In Memory of Philip Seeman (1934-2021) by Gary Remington
It is with much sadness that we report the death of Dr. Philip Seeman on January 9, 2021.
Born in Winnipeg and raised in Montreal, he attended McGill University where he obtained his BSc (1955), MSc in Physiology (1956) and MD (1960). Thereafter, he completed his internship at Wayne State University in Detroit, followed by a PhD in Life Sciences at Rockefeller University in New York City (1966) and a MRC fellowship at Cambridge. He joined the University of Toronto (U of T) in the Department of Pharmacology (1967), with a cross-appointment to the Department of Psychiatry and the Clarke Institute of Psychiatry (now the Centre for Addiction and Mental Health – CAMH). His lab was active, vibrant and supportive, bringing together students from around the world who would leave well trained and inspired.
Dr. Seeman became a household name in the fields of neuroscience, schizophrenia and psychopharmacology. His contributions to the role of dopamine and different receptors in schizophrenia proved central to our understanding of the illness, psychosis and the drugs that would be developed. Throughout his brilliant and productive career, he ceaselessly expanded our knowledge and did so in ways that were innovative, challenging and instructive. The long list of awards and tributes he received over the years, in combination with more than 800 articles published, are testimony to his brilliance, work ethic and commitment to science and discovery.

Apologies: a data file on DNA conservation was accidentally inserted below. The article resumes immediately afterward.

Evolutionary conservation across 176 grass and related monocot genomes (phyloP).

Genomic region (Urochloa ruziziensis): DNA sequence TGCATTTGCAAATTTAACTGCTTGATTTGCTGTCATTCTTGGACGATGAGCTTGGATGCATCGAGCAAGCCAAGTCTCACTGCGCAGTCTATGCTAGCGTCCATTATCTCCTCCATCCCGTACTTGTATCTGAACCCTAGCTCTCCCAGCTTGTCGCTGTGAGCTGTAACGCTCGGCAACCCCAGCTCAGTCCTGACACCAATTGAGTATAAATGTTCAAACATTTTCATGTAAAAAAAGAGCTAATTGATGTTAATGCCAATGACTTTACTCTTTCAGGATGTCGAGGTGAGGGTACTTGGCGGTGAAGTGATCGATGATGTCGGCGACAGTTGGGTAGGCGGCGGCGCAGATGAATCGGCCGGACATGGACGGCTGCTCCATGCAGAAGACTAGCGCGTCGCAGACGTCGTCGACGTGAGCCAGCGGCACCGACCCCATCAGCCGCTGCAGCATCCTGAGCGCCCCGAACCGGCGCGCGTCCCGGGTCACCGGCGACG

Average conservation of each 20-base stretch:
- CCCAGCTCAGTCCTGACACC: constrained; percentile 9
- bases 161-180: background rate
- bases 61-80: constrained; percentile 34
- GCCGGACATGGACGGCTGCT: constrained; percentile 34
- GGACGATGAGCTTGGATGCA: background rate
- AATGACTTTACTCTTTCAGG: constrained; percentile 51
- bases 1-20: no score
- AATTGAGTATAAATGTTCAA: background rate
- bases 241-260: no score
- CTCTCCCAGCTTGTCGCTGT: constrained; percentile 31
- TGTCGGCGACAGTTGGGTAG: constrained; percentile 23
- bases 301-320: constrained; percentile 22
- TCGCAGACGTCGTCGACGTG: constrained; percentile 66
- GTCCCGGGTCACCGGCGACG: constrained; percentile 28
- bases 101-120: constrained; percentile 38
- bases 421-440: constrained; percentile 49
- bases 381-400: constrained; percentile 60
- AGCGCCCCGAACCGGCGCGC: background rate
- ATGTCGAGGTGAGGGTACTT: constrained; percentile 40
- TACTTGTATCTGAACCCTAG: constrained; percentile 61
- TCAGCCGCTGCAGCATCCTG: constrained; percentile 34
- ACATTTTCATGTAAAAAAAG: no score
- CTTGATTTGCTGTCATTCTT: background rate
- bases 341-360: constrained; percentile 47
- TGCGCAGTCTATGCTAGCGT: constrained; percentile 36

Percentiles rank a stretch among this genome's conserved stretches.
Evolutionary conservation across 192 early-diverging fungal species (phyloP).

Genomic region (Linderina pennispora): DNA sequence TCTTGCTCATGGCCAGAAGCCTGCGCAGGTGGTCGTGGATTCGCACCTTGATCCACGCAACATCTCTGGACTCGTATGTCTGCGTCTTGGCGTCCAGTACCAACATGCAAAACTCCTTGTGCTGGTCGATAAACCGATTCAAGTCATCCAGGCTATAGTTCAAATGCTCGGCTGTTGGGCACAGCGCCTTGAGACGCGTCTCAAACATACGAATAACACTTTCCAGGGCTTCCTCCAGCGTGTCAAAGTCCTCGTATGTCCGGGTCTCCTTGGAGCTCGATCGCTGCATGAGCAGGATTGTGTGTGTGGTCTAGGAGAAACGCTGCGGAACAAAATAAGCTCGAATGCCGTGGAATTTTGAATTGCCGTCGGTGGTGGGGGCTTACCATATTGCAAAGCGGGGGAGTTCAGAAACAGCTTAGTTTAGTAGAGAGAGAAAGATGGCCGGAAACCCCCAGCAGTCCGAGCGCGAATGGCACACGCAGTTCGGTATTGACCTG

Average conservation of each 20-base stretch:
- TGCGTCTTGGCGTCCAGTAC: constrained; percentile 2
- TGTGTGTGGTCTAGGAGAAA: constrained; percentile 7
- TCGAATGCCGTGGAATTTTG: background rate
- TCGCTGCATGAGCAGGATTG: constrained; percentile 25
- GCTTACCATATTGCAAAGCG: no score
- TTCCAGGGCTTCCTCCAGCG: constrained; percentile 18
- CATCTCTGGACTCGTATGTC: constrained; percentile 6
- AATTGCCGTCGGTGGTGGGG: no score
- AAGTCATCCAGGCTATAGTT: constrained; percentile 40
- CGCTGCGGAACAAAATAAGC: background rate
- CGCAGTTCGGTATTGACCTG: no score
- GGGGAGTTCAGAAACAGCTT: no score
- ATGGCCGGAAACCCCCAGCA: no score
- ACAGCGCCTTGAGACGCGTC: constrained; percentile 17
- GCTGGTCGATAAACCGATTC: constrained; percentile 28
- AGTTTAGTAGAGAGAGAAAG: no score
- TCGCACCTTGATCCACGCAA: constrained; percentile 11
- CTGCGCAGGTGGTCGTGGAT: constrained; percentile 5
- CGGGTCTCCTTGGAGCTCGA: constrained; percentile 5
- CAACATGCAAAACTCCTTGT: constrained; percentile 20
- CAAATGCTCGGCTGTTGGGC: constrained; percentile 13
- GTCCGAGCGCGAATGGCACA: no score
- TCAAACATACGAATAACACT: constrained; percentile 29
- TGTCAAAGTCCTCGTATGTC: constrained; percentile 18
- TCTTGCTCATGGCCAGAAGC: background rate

There are so many other aspects regarding Dr. Seeman that warrant comment. I shall share just two: he and his wife, Dr. Mary Seeman, a psychiatrist and researcher, each chose to focus on schizophrenia. She herself is very accomplished and it is notable that both received Order of Canada awards, one of the country’s most esteemed honours. Together, the sum of their contributions is greater than the parts. They established U of T as a centre for schizophrenia research, training and treatment, which over the years has contributed substantially to advances that span a number of areas. As importantly, this work has translated to a greater acceptance of schizophrenia through gains in knowledge and improved care.
His capacity to inspire trainees was remarkable, captured by the lifelong relationships that continued with so many following their graduation. As a mentor, he was also a superb role model – available, knowledgeable, supportive, inquisitive and tenacious. It was impossible not to be inspired after a discussion with “Phil.”
Our condolences to his family. He will be missed by many, but his legacy will live on.
May 20, 2021